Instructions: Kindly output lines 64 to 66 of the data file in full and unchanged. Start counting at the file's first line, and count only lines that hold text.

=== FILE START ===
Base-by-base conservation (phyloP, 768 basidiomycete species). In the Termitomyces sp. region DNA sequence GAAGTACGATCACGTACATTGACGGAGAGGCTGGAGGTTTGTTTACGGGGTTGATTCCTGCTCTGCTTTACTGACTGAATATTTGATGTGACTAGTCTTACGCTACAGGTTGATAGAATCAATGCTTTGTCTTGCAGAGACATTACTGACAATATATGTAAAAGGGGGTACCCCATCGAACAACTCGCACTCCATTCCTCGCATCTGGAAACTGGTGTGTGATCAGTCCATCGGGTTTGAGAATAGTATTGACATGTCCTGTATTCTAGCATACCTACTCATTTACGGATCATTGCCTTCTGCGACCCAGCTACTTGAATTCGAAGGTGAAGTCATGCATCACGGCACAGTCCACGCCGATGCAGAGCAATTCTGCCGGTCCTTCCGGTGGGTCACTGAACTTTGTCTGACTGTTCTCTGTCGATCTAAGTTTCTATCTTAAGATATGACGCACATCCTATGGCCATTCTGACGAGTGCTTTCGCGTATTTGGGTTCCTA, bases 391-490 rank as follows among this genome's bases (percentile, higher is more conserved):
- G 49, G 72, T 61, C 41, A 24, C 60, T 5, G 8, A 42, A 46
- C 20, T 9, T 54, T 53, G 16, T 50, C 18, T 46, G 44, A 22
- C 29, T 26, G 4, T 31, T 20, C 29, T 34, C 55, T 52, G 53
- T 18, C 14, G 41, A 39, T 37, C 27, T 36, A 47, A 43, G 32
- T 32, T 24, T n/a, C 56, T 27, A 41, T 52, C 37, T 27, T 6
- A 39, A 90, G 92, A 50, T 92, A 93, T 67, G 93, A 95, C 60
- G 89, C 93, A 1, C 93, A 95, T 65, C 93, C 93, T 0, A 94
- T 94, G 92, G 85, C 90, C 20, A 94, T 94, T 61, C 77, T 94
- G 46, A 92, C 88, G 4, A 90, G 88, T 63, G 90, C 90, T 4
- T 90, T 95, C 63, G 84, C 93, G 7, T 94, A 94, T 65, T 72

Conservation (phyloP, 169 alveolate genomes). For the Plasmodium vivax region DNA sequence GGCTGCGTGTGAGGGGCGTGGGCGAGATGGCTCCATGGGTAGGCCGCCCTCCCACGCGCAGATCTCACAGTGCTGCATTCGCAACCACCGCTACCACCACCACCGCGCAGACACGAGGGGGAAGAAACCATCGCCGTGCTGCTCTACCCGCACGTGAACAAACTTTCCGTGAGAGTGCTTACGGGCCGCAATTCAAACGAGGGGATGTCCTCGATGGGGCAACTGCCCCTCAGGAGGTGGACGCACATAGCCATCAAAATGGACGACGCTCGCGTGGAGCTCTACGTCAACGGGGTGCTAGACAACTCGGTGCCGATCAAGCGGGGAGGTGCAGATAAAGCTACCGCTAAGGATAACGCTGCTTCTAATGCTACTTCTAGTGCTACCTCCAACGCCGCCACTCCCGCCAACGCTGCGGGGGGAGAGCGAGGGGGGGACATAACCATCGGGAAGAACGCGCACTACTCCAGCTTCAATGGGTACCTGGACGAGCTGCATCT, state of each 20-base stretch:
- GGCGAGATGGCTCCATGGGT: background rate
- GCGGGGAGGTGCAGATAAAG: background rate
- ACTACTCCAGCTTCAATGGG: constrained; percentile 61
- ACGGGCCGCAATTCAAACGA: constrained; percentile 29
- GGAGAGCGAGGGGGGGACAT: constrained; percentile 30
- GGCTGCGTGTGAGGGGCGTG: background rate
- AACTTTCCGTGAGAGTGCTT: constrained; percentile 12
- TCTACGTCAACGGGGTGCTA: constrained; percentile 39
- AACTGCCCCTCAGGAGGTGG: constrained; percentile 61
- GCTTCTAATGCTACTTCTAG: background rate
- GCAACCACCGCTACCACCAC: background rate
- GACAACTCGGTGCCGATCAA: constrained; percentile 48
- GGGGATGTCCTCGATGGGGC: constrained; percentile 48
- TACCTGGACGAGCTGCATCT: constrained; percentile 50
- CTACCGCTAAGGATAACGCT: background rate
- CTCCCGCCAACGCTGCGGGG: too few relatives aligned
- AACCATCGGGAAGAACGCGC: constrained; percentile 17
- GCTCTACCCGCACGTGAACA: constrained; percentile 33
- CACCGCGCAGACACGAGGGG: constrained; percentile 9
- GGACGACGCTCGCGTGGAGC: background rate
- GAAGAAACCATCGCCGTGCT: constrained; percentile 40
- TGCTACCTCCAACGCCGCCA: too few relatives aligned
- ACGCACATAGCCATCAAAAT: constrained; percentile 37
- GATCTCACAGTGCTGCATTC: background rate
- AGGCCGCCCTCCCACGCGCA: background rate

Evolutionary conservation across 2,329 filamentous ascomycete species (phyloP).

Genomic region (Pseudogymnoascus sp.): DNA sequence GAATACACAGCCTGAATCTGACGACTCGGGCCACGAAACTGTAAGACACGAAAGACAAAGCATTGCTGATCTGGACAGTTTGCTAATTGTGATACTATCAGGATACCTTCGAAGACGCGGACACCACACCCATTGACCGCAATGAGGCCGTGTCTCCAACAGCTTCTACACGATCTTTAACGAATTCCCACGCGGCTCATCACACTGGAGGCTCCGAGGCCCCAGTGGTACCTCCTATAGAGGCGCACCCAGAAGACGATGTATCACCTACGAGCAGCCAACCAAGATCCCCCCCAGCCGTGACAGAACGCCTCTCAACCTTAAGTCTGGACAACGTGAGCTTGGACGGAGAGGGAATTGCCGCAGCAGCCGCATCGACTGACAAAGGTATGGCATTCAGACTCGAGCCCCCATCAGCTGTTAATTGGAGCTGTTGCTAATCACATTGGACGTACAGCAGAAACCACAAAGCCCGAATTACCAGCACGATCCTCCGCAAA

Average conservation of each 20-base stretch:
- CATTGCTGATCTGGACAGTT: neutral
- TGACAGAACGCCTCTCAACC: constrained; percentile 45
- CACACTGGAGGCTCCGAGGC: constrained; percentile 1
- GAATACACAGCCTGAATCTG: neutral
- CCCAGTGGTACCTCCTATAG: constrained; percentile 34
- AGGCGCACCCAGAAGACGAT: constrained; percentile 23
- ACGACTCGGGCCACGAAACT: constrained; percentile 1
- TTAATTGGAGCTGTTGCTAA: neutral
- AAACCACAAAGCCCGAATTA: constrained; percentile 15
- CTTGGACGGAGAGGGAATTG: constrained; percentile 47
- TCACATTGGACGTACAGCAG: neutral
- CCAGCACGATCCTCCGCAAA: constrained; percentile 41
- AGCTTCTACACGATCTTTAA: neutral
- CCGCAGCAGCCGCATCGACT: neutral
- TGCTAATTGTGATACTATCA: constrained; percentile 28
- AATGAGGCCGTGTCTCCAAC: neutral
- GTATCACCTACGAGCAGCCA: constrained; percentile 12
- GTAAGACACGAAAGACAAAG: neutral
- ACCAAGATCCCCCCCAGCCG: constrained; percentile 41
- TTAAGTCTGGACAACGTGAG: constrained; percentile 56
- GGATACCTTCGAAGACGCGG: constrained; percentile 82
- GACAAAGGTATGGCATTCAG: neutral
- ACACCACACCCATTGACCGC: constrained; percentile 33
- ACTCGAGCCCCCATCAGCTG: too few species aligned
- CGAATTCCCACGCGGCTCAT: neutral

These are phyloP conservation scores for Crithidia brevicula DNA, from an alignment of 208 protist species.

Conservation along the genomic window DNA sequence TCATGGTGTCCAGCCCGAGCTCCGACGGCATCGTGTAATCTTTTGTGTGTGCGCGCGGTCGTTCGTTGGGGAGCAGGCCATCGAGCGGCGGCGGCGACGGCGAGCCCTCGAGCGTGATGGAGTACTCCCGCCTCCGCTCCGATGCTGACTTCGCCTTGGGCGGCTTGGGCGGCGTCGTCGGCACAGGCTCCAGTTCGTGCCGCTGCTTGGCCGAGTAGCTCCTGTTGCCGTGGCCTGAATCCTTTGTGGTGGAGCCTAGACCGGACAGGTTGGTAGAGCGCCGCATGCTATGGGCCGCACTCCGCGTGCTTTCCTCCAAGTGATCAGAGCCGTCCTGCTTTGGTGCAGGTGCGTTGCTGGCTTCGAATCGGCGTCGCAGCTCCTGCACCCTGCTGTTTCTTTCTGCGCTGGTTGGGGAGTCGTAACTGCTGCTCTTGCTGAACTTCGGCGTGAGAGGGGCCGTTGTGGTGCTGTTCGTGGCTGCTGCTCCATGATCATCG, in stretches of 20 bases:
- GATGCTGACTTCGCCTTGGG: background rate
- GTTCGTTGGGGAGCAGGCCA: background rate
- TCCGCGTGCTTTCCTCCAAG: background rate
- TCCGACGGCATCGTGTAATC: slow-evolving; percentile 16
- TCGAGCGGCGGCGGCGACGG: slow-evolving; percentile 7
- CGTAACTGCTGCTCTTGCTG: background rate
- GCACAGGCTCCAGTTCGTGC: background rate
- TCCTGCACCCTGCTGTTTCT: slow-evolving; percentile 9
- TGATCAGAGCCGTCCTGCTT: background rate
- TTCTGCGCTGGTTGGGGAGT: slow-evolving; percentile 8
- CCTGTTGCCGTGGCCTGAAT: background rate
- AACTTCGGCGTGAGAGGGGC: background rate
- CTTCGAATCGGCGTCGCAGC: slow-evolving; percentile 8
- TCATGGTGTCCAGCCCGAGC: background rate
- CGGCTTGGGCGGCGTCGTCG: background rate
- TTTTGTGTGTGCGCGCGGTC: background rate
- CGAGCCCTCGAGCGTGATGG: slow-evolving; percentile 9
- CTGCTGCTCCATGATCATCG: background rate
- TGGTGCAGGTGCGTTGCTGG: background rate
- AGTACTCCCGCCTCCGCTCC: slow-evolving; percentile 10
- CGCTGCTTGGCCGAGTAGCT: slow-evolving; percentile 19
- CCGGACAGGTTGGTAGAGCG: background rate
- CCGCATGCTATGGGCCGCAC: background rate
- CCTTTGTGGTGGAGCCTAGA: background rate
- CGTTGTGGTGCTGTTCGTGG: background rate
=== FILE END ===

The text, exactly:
- ACTCGAGCCCCCATCAGCTG: too few species aligned
- CGAATTCCCACGCGGCTCAT: neutral

These are phyloP conservation scores for Crithidia brevicula DNA, from an alignment of 208 protist species.